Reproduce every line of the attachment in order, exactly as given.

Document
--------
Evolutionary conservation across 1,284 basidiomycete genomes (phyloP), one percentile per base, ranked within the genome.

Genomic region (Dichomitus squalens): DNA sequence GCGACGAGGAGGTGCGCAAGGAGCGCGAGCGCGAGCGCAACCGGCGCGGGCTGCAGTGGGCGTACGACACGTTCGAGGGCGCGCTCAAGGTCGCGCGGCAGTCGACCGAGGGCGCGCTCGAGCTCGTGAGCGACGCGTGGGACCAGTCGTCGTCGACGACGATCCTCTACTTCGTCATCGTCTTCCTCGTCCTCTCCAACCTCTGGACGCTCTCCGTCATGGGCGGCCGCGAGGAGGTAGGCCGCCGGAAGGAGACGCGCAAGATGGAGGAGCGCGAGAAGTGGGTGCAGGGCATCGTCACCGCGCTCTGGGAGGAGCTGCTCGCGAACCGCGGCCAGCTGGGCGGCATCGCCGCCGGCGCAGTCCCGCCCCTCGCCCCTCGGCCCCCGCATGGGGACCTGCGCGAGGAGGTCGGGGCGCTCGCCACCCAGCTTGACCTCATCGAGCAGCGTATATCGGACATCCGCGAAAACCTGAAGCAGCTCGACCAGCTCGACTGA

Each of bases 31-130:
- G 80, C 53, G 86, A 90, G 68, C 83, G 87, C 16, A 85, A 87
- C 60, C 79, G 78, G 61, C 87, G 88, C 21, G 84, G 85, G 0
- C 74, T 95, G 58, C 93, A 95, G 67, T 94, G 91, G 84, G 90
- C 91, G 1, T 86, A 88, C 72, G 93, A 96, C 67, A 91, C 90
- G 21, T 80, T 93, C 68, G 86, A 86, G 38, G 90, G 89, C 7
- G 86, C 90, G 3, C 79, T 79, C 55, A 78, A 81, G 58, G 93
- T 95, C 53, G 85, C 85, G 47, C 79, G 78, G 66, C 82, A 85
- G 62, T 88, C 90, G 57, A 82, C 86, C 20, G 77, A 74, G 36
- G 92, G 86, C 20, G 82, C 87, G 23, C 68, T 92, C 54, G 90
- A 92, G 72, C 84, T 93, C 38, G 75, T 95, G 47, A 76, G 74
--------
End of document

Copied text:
Evolutionary conservation across 1,284 basidiomycete genomes (phyloP), one percentile per base, ranked within the genome.

Genomic region (Dichomitus squalens): DNA sequence GCGACGAGGAGGTGCGCAAGGAGCGCGAGCGCGAGCGCAACCGGCGCGGGCTGCAGTGGGCGTACGACACGTTCGAGGGCGCGCTCAAGGTCGCGCGGCAGTCGACCGAGGGCGCGCTCGAGCTCGTGAGCGACGCGTGGGACCAGTCGTCGTCGACGACGATCCTCTACTTCGTCATCGTCTTCCTCGTCCTCTCCAACCTCTGGACGCTCTCCGTCATGGGCGGCCGCGAGGAGGTAGGCCGCCGGAAGGAGACGCGCAAGATGGAGGAGCGCGAGAAGTGGGTGCAGGGCATCGTCACCGCGCTCTGGGAGGAGCTGCTCGCGAACCGCGGCCAGCTGGGCGGCATCGCCGCCGGCGCAGTCCCGCCCCTCGCCCCTCGGCCCCCGCATGGGGACCTGCGCGAGGAGGTCGGGGCGCTCGCCACCCAGCTTGACCTCATCGAGCAGCGTATATCGGACATCCGCGAAAACCTGAAGCAGCTCGACCAGCTCGACTGA

Each of bases 31-130:
- G 80, C 53, G 86, A 90, G 68, C 83, G 87, C 16, A 85, A 87
- C 60, C 79, G 78, G 61, C 87, G 88, C 21, G 84, G 85, G 0
- C 74, T 95, G 58, C 93, A 95, G 67, T 94, G 91, G 84, G 90
- C 91, G 1, T 86, A 88, C 72, G 93, A 96, C 67, A 91, C 90
- G 21, T 80, T 93, C 68, G 86, A 86, G 38, G 90, G 89, C 7
- G 86, C 90, G 3, C 79, T 79, C 55, A 78, A 81, G 58, G 93
- T 95, C 53, G 85, C 85, G 47, C 79, G 78, G 66, C 82, A 85
- G 62, T 88, C 90, G 57, A 82, C 86, C 20, G 77, A 74, G 36
- G 92, G 86, C 20, G 82, C 87, G 23, C 68, T 92, C 54, G 90
- A 92, G 72, C 84, T 93, C 38, G 75, T 95, G 47, A 76, G 74